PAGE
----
The peasant origins of the word "Yoga"
Right from its etymology, the word Yoga tells a lot about its energetic essence. If, on one hand, this sacred word has come to signify "to unite, to join together", there remains a further, deeper origin, noted, amongst others, by the great Romanian scholar Mircea Eliade. This observation refers to the sanskrit root of the word Yoga: yugà, which is thought to coincide with a term coming straight from the act of working the fields: yoke. In our technologically advanced age, few people are likely to remember what a yoke even is, or what this ancestral human intuition looks like. In ancient agriculture, a yoke was a wooden frame connecting two draft animals at the neck so that they could drag the plow moving together in the same direction, as if on rails. Thanks to this interesting etymology, the word yoga doesn't just bring to mind the idea of unity, of joining separate things (mind and body, human soul with cosmic soul); it speaks of something more, underlining how such unity may take shape by gathering energy instead of wasting it, channeling its flow into one path. Such is the path of yoga: a practice to plough one's own soil, that is one's body, in order to make it fertile, alive, and one.
The first position is there are no positions!
The Yoga Sutras of Patanjali is a sapiential text that represents the institutional birth of the yogic way, as well as the ultimate philosophical authority on Yoga. It is comprised of over 180 sutras (sacred aphorisms), yet only three of these sutras concern the actual practice, or positions (asana). As if the proper arrangement of movements that the body needs to make in order to feed on the energy of the cosmos and become "the plow to one's field" were the natural effect of a somewhat more inward principle, having to do with the need to soothe the mind. We will say, turn off your mind, so that the body can be turned on. It is on such a meditative notion that rests the first of the four sections of the Yoga Sutras. The 51 Sutras of Samadhi Pada describe Yoga as a means to suppress psycho-mental (citta) states (vrtti). This particular term, "citta", used by philosopher Patanjali, bears the meaning of "psychic mass", the typically human way of recording and controlling each and every feeling that happens to go through our conscience. Breaking free from the control, from this reeling superpower (vrtti) of the mind over the body, from this compulsion to give names to everything, will help identify a way towards attaining the Samadhi (no mind, only consciousness), the beatific state in which emancipation can take place from the "circle of rebirths", the Samsara.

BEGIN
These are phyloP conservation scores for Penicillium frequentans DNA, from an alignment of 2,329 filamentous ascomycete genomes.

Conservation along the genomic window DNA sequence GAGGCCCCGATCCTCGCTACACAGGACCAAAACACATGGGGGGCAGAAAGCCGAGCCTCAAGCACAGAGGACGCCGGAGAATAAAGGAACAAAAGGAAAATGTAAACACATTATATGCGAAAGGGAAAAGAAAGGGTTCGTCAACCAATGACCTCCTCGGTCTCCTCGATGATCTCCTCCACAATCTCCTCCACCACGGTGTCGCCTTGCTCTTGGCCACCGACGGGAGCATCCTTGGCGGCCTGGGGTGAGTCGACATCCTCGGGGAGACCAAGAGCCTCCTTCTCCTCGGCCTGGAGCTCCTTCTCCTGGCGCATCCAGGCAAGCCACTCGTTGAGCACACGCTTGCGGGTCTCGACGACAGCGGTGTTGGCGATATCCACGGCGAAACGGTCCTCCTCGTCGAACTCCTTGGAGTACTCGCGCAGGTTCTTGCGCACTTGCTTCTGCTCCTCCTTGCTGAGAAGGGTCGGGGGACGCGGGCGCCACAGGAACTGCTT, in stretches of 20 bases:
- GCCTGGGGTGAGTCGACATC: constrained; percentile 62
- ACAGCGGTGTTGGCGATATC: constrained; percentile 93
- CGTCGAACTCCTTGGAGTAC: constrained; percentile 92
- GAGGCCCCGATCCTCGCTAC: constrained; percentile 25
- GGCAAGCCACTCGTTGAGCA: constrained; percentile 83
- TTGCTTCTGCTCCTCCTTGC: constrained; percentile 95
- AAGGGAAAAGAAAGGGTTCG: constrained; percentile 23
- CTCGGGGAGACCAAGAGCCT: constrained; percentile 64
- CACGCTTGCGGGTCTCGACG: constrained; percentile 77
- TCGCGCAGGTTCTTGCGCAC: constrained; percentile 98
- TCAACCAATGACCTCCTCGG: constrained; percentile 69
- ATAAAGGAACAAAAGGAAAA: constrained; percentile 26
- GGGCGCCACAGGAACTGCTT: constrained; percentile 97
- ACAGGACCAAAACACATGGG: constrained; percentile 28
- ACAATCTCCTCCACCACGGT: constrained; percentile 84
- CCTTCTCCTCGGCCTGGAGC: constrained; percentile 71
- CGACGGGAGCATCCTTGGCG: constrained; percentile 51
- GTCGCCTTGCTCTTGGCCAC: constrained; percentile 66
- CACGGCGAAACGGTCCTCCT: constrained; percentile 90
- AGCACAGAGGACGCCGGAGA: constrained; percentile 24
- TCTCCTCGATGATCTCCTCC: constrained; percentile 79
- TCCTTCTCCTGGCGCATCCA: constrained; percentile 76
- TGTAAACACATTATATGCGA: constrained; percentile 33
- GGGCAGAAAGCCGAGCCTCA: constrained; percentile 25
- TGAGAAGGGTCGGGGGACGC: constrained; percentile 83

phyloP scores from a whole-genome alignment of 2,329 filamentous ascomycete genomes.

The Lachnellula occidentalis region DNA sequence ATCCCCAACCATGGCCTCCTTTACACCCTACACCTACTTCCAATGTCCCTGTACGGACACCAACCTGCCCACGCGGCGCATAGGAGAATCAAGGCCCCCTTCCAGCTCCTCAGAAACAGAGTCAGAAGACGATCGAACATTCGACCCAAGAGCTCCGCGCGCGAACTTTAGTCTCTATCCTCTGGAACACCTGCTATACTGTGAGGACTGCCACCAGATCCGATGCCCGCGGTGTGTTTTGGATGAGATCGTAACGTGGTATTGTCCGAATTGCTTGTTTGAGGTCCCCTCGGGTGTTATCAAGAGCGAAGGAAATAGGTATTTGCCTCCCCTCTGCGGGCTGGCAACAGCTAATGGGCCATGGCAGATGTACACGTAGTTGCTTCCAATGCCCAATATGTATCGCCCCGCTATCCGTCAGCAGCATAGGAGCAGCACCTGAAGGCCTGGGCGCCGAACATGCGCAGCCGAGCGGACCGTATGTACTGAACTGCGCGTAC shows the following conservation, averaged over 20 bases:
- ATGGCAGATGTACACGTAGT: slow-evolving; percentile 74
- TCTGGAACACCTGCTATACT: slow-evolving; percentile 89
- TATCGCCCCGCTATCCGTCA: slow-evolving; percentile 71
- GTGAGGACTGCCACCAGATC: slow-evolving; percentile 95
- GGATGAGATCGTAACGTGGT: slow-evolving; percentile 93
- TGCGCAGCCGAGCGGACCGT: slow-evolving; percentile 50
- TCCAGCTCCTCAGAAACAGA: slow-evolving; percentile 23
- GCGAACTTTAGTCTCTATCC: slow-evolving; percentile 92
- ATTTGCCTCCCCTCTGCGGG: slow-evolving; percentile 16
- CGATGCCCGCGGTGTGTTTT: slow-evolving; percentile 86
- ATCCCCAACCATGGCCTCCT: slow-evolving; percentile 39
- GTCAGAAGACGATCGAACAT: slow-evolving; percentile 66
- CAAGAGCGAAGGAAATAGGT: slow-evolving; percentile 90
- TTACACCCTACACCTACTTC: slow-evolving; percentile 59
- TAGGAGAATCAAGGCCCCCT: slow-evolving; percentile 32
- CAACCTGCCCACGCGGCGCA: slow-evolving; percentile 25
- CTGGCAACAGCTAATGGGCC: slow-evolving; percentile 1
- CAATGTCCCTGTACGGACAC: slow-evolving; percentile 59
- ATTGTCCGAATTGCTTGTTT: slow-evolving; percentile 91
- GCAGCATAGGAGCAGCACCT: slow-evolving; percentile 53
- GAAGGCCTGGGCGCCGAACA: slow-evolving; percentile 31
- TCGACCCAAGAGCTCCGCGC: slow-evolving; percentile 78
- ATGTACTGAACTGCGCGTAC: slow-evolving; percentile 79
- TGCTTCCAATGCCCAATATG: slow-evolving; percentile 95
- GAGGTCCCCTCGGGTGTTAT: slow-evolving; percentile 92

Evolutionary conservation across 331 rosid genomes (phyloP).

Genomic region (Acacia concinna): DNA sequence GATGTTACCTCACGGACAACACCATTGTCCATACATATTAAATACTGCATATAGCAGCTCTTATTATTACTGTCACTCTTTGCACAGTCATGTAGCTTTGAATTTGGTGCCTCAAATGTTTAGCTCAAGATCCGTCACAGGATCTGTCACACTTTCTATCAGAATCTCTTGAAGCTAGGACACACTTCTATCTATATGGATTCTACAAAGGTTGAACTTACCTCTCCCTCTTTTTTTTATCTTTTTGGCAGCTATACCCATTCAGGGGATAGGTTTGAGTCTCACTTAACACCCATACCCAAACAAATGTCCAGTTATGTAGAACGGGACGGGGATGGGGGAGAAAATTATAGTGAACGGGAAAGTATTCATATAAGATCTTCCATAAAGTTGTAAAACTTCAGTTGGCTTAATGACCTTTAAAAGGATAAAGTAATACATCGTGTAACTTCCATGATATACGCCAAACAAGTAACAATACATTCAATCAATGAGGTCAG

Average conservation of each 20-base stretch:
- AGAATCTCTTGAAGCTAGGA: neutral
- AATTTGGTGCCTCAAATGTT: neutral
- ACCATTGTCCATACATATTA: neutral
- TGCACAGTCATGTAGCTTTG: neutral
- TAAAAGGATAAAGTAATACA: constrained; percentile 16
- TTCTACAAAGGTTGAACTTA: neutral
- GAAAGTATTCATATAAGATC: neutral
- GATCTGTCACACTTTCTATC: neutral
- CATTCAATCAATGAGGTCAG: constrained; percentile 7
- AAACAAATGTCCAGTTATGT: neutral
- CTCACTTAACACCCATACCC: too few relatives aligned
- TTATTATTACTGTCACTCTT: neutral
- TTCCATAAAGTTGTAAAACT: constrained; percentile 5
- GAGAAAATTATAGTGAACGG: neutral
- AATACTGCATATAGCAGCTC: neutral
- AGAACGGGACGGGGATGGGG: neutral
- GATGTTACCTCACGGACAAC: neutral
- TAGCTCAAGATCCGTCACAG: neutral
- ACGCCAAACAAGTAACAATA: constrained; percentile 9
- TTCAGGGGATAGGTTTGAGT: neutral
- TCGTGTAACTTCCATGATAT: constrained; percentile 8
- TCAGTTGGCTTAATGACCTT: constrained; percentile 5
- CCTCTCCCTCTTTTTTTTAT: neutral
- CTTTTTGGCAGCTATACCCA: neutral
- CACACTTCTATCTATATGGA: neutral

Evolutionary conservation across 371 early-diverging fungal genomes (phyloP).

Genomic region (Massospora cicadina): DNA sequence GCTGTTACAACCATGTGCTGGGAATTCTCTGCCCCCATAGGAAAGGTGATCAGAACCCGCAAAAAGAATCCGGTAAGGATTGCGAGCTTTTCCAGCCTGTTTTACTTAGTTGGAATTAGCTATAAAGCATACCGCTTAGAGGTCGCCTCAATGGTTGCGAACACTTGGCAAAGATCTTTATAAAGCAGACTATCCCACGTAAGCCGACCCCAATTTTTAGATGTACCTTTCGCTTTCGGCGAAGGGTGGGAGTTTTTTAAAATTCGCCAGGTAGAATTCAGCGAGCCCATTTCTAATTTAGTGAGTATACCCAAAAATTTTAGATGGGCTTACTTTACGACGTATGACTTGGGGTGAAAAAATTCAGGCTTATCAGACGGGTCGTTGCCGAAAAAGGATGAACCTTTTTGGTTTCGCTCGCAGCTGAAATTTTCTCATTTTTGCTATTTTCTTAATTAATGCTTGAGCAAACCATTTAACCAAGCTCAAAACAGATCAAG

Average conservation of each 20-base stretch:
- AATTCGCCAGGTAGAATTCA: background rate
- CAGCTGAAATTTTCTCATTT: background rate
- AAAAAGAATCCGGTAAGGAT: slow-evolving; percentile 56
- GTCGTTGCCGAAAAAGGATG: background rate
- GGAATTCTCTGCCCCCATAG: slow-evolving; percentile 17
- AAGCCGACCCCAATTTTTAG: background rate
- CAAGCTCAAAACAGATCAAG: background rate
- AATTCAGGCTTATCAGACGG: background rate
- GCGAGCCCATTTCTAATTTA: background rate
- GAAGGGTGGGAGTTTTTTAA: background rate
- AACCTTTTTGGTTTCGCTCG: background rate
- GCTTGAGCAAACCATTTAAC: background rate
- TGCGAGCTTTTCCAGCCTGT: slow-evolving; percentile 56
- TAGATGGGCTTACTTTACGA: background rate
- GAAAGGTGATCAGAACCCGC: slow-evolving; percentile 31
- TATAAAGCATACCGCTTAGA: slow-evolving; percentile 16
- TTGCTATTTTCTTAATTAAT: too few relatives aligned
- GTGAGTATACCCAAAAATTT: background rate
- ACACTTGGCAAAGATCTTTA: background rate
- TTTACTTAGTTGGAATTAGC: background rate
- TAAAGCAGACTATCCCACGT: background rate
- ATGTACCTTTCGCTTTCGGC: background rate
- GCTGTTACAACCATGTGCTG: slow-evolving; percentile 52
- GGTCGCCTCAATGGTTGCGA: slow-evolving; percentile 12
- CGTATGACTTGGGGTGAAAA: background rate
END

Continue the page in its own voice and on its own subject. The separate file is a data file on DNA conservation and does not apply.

The Yoga as the way of nature
It follows that the true meaning of any yogic practice is precisely one of staying connected, as if through a yoke, to this meditative origin. No practice can completely put aside meditation, the liberation from the mind. And no meditation can live without practice, without the journey of asana. So what does the great philosopher and grammarian Patanjali, have to say about the asanas (positions), about postures, sun salutations, the beating heart of every practice? Just two words: Sthira and Sukham, stability and comfort. This seeming reticence when it comes to the practice actually gives way to an interesting notion. Maybe stability and comfort aren't naturally available to the human being, let alone in contemporary societies, ruled by the mind. I mean, it's not enough to just sit still and delude oneself on being actually comfortable and stable. What Patanjali seems to be pointing to is to invite you to ponder the existence of a more stable stability and a more comfortable comfort, attainable through practice. It may not matter which one, because what truly matters is the act of starting on the journey to free the mind in order to energetically nurture and cultivate ourselves, just like a field. Because, however much rougher than a rubber mat, only in nature can man find true stability, true comfort. Take Yoga's word on it!